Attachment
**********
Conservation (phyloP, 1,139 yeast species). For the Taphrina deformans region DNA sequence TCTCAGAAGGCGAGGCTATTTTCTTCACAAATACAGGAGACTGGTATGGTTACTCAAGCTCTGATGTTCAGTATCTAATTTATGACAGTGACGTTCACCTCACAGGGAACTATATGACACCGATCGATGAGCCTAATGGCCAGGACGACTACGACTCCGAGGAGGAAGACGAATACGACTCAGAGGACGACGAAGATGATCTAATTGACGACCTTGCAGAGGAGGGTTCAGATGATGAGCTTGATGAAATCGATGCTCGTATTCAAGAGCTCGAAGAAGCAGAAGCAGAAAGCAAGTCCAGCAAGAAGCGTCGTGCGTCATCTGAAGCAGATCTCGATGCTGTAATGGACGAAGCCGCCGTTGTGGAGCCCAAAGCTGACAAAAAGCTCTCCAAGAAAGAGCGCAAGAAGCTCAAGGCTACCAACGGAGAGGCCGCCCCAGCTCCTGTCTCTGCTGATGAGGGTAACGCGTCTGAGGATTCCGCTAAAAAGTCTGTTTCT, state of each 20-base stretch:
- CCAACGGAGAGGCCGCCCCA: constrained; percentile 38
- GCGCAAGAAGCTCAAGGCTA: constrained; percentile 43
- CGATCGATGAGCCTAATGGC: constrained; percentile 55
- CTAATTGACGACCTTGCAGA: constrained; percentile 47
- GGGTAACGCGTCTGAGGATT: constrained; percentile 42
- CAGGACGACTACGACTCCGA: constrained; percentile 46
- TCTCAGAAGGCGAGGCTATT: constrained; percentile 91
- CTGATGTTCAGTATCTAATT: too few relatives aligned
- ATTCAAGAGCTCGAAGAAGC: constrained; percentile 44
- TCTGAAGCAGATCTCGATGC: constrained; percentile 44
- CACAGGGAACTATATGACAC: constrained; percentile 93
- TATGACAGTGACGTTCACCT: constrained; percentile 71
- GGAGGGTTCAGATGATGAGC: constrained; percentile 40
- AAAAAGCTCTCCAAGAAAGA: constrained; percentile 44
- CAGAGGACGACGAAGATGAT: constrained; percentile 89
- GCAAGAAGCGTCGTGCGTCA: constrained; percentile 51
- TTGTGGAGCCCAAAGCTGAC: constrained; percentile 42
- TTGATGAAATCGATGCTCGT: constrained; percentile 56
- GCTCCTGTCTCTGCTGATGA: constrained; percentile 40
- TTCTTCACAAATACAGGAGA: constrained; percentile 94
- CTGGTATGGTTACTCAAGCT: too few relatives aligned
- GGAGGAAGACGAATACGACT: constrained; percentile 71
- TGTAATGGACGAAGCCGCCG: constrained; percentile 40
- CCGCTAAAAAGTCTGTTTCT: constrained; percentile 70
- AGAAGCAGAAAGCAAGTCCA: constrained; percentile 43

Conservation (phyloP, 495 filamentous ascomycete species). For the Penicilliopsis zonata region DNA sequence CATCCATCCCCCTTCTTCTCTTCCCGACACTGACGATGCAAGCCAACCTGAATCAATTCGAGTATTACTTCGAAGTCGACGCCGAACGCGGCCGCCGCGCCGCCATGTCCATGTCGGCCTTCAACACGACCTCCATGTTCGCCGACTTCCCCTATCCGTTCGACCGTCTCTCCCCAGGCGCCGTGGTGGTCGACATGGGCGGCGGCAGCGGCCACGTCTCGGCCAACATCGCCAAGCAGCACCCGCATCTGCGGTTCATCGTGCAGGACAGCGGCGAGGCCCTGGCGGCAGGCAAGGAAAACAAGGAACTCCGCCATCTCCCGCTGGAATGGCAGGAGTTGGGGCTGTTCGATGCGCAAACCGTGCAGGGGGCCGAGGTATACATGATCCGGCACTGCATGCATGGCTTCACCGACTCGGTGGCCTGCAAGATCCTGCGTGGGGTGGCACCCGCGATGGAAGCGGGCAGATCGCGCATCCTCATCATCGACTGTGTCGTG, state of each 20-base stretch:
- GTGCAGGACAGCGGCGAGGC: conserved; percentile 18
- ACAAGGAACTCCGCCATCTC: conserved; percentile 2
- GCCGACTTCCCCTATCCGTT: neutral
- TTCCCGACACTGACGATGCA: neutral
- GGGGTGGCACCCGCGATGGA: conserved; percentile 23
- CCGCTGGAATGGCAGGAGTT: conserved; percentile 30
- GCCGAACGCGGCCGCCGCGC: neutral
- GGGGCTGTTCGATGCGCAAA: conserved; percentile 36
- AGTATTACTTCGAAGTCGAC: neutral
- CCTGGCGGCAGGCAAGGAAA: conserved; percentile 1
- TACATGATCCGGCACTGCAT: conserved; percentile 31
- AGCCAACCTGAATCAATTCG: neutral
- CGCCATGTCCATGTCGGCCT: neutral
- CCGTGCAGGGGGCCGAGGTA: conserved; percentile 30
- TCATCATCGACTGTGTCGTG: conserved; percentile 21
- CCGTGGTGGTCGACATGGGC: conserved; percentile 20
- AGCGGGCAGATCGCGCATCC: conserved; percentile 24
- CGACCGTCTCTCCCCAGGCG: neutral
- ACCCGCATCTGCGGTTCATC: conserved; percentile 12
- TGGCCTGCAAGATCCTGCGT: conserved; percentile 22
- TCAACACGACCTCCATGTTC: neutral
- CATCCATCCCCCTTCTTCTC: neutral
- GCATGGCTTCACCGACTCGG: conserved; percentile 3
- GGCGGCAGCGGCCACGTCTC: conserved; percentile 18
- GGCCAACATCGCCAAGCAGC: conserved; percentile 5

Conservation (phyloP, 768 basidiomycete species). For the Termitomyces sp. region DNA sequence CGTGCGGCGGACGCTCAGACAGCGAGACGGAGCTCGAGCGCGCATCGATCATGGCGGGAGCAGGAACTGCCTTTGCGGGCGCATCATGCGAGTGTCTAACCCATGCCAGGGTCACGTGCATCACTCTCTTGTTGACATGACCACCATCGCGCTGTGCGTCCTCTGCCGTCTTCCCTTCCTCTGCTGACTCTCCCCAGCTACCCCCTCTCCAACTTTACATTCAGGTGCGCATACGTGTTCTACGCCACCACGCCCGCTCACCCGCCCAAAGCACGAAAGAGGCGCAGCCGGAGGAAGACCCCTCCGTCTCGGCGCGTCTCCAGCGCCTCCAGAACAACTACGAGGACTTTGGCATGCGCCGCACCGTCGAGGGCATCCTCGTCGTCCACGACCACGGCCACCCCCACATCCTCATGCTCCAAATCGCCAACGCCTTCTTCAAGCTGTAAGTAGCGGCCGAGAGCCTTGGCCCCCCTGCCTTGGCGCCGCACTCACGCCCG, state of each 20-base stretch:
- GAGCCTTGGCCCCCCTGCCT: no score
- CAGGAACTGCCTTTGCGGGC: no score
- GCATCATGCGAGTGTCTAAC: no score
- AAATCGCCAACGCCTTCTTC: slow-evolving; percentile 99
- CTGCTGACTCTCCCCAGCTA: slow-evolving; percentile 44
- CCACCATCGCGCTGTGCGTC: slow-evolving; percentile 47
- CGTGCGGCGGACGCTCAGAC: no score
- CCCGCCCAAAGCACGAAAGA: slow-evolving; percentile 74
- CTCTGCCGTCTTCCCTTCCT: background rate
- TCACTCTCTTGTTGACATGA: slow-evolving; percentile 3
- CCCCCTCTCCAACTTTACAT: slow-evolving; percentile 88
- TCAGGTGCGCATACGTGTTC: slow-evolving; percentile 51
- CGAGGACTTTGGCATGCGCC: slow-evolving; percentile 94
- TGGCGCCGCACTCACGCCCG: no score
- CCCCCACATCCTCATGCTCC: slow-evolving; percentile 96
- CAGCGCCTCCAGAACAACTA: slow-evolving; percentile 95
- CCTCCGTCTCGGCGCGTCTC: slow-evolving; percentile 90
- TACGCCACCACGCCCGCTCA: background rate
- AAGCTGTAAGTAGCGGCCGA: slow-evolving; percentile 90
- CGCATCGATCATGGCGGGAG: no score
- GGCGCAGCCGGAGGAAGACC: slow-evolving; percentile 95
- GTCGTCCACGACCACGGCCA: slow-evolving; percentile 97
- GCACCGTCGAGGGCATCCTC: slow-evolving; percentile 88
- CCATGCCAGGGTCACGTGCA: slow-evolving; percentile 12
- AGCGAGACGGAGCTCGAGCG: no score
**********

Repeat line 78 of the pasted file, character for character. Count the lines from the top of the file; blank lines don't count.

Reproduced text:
- AGCGAGACGGAGCTCGAGCG: no score